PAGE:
Marine conservation challenges in remote island: Anambas

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ANAMBAS, INDONESIA - On May 2018, UNDP BIOFIN (Biodiversity Finance Initiative) alongside Fiscal Policy Agency Ministry of Finance conducted a preliminary survey to assess the potential of Anambas Islands from sustainable development perspective. As part of the survey, UNDP with LPEM UI held a focus group discussion attended by Regency Government of Anambas Islands, Department of Tourism and Department of Fisheries, BAZNAS (National Zakat Agency) and Biorock Indonesia. LPEM UI also interviewed local fishermen, hotel owners and Napoleon fish cultivation business owner.

Anambas Islands is a newly established regency part of Riau Islands Province in Indonesia, located in the South China Sea, at the border of Indonesia with Singapore and Vietnam. Anambas Islands is preparing to be the hub of Napoleon and Kerapu fish cultivation mainly for exports commodities. However, some of the local and newcomer fishermen still practice destructive fishing which pose a direct threat to marine conservation.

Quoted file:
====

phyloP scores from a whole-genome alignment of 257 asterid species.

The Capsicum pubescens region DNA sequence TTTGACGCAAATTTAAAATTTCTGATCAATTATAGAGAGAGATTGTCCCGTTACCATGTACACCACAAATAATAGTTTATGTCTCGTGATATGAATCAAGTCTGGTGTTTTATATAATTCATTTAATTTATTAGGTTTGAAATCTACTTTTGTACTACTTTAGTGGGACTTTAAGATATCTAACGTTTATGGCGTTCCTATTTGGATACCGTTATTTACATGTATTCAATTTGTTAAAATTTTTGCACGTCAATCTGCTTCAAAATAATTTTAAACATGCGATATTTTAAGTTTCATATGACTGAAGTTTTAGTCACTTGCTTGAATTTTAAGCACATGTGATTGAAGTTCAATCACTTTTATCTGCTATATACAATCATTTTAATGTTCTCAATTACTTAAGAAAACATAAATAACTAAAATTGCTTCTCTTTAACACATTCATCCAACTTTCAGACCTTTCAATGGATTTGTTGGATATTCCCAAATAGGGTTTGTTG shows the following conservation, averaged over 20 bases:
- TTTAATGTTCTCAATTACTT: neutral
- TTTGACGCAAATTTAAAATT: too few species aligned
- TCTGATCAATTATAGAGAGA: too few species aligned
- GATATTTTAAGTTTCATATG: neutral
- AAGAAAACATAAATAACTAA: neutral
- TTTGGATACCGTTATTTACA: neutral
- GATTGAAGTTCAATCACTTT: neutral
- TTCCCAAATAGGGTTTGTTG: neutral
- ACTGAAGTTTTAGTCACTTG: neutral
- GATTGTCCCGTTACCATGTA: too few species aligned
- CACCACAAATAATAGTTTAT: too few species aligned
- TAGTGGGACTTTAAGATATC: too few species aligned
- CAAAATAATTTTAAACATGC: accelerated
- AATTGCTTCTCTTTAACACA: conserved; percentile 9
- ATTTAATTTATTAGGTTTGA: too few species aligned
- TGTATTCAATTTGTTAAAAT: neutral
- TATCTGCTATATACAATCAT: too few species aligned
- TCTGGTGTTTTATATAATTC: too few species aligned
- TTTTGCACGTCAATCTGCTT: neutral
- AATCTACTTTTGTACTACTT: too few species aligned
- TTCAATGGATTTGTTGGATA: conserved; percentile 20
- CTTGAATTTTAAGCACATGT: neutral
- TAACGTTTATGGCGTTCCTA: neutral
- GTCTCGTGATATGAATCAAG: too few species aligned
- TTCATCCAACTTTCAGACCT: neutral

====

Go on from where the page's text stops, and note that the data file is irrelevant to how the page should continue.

Over 70-80% ocean bed in Anambas Islands are covered in 339 different species of healthy coral reefs, which made Anambas Islands a potential for sustainable tourism industry. Funds generated from the tourism industry can be alternative source of finance to marine conservation. The development of sustainable tourism industry in Anambas Islands will benefit locals to open local businesses and generates income other than only relying on fishing. However, accessibility to Anambas Islands is still very limited. Both air and sea transport can be cancelled due to harsh weather and ocean condition. The local government is planning to open a bigger commercial airport to make Anambas more accessible for international and domestic tourist.

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